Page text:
Cloud Services Brokerages Challenge Traditional IT Service Providers for Cloud Services Delivery
There is confusion about why the term “cloud services brokerage” is needed when traditional IT services firms already embrace an array of cloud services. We examine why we need the term “cloud services brokerage” in cloud computing and the broader traditional IT services market.
Tiffani Bova | Daryl C. Plummer
Published: 1 May 2012 ID:G00233235
- Cloud services brokerage (CSB) defines a role and key value propositions for new cloud-enabled IT services offerings that the market is demanding.
- CSBs have cloud at the center of their solutions and business models, whereas traditional IT services providers are transforming and transitioning their portfolios to include cloud services. CSBs won’t likely offer traditional application and infrastructure services without the presence of at least one cloud service.
- Many traditional IT services providers are struggling to define their path in cloud services, as they face challenges in delivery, growth and profitability, without undoing their core business, which has been immensely successful and profitable.
- CSBs do not eliminate the roles that IT services providers have played and will continue to play in the market. Instead, CSBs are focused on providing seamless and flexible access to multiple cloud services (many of which may reduce costs or complexity around consuming multiple cloud services). CSBs will introduce more competition and place more pressure on existing, and sometimes incumbent, providers to reduce scope, scale and complexity in their offerings.
- Understanding the value that a CSB provides by consuming multiple cloud services gives internal IT leaders who are driving cloud adoption a focused way to understand what they should be focused on. Also, it gives traditional IT services providers guidance on which IT service roles will be most affected by cloud.
- Many traditional IT services providers are pursuing cloud services as new offerings; however, these are not the same roles that will drive the growth of a composite CSB market. A CSB plays a specific role within the cloud services value chain and is not required in all instances.
- Sourcing, vendor managers and CIOs: If cloud services are the center of a desired solution, then use the CSB select/evaluation criteria versus the traditional IT services criteria (see “Essential Provider Selection Criteria to Use When Outsourcing the CSB Role”), because the CSB attributes address a different set of requirements.
- When planning your overall cloud strategy, taking into consideration the most effective and efficient acquisition and support model should include the option of leveraging a CSB, especially if you plan to consume more than three different cloud services.
- Develop internal IT skills that are focused on business process management and how a cohesive hybrid IT environment can deliver expected business results.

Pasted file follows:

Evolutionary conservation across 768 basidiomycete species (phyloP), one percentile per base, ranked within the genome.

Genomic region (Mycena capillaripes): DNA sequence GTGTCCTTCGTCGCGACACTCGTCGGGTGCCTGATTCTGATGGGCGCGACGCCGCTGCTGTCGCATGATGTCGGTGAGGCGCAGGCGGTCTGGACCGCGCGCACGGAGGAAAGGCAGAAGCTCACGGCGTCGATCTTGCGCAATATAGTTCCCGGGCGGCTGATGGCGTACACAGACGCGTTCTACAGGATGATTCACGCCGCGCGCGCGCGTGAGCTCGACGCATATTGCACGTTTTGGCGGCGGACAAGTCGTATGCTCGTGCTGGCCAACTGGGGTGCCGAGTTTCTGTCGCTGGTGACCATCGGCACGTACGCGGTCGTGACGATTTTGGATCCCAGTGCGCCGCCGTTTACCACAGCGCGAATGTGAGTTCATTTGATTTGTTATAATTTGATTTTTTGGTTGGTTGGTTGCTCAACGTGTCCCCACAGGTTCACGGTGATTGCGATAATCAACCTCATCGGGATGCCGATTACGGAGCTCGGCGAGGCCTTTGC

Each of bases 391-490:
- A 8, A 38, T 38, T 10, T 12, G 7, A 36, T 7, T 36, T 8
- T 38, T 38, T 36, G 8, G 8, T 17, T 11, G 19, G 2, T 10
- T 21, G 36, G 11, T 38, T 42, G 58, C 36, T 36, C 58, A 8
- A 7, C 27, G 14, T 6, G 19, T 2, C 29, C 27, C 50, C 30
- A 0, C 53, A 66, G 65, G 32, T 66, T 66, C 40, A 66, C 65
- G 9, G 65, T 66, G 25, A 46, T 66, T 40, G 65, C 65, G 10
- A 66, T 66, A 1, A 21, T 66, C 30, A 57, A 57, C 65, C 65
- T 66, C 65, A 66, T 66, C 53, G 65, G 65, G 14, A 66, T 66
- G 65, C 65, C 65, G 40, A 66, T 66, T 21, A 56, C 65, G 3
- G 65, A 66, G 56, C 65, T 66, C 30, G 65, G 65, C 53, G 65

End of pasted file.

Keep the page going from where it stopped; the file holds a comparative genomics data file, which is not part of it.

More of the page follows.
CSB is a term that describes the market, model and role that support the intermediation between cloud services and cloud consumers. This intermediation, and a definition of the term, is described in detail in “Cloud Services Brokerage is Dominated by Three Primary Roles.” Also brokerage, as a business component, emerges whenever a service provider-service consumer model is established (see “The Role of CSB in the Cloud Services Value Chain”). Stock brokers, real-estate brokers, travel brokers and third-party advisory/intermediary firms represent simple and well-known examples of a brokerage. The existence of brokerage models is not in question. However, the issue arises in the IT sector, when trying to compare the brokerage models with traditional IT service models. This research examines the reasons that “brokerage” as a term and a concept in cloud computing is necessary and useful. It will allow us to distinguish when traditional IT service language and approaches are good enough versus when cloud services brokerage language is more appropriate (see Note 2). This research offers traditional IT services providers and end-user organizations guidance on how new CSBs will position themselves in the market to differentiate from the traditional IT services provider.
IT Services Were Here First
One complaint that brokerage naysayers advocate is that the language of brokerage (e.g., aggregation brokerage, integration brokerage and customization brokerage) is already covered by traditional roles such as technology aggregator, solutions aggregator, system integrator (SI), independent software vendor (ISV) or distributor. They argue that there is no need for new terminology to describe what is already being done by these providers. Some traditional aggregators even go so far as to say they do not like the term “broker” because it minimizes their value into something that can be quickly commoditized. We respectfully suggest that traditional language is not always appropriate when applied to cloud-based solutions (see Note 1). The differences in the cloud model identify significant differences in how aggregation, integration and so forth must be done to deliver on the cloud computing value proposition of agility, efficiency, new capabilities and reduced cost. Traditional IT services providers often have access to, and can make direct changes to, specific technologies, which is not necessarily true in cloud delivered services (such as software as a service [SaaS], platform as a service, infrastructure as a service, and business process as a service).